External Rebalancing of the Greek Economy: A stronger export performance needs more investment, but creates a short-term funding gap.
In 2012, the current account deficit (CAD) in Greece registered an impressive improvement of about 6.5 pps while a nearly balanced position is within reach for 2013. The largest part of the reduction in import dependence – key driver of CAD adjustment -- will not reverse when a recovery takes hold, as it reflects a broad-based rebalancing of domestic demand.
The export contribution in economic rebalancing is gaining steam. The best performing merchandise export sectors are labor intensive -- as they have improved their cost competitiveness significantly – and have also been supported by the geographical diversification of exports to non-EU destinations.
The notable improvement in the economy’s savings-investment balance -- the counterpart of the CAD reduction -- mainly reflects the impressive fiscal adjustment (by 9.5 pps of GDP), a sizeable contraction in fixed investment, that nevertheless came at the cost of a large net disinvestment in the economy.
A significant increase in business investment is needed in the coming years to ensure a sustainable economic recovery and to support a healthy pace of capital reallocation towards more productive and export-oriented sectors. The higher-than-programmed investment will lead to a transitory deterioration of the current account deficit (from -0.5% of GDP in 2013 to -4.1% in 2015 compared with the programme’s estimate for a small surplus of 0.2% of GDP).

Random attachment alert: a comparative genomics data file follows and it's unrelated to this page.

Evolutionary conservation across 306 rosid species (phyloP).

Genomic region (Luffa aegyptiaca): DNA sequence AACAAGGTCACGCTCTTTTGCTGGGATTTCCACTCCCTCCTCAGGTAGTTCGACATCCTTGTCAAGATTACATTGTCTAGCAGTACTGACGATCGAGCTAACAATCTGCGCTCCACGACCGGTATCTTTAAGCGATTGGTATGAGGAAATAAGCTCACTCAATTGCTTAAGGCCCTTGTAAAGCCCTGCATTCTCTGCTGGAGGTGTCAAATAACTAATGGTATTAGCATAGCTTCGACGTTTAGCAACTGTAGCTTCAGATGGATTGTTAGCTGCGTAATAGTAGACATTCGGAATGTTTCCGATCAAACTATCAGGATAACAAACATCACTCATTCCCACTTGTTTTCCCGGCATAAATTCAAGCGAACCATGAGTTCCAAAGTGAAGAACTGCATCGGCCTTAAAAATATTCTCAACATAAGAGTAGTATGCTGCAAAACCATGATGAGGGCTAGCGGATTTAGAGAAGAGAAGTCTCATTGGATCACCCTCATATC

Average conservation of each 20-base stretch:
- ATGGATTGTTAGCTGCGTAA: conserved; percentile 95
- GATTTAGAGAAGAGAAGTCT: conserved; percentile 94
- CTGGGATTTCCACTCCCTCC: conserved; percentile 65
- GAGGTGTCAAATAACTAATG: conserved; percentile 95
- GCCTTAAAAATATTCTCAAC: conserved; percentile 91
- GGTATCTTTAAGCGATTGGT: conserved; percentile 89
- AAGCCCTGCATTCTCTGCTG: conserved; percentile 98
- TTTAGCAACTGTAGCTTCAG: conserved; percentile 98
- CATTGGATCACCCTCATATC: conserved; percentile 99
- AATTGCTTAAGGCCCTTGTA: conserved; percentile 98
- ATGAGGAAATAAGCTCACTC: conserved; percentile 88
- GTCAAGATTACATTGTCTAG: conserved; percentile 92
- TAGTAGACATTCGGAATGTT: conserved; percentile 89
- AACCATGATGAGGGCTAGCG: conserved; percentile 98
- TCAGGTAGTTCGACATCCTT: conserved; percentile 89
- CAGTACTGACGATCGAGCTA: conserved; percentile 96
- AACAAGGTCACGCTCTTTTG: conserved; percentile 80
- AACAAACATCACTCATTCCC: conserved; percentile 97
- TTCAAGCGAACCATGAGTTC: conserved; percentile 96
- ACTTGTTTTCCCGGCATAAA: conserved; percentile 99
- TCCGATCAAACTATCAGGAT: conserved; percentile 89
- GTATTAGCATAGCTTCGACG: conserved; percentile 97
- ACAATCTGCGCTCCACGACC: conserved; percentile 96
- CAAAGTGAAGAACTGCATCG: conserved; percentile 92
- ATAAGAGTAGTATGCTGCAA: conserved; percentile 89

Τhe more rapid recovery in business investment envisioned under the optimistic scenario is expected to push the potential growth rate to above 3.3% in 2016 -- compared with 1.8% in the programme’s baseline scenario -- creating about 150,000 additional employment positions compared with the baseline scenario, that corresponds to an unemployment rate below 19% by end-2016 compared with 22.5% in the baseline scenario.
The financing of additional investment spending underlying this latter scenario is estimated to result in an increase in external financing needs by almost 10% of GDP for the period 2013-16 compared with the baseline scenario. To attract such private capital inflows, the programme must be implemented efficiently (both the fiscal as well as the structural reforms), so as to raise foreign investor confidence, while doubts over the country’s debt sustainability must be put to rest.
The analysis also includes:
Overview of economic and fiscal developments in Greece and key macroeconomic forecasts for 2013-14.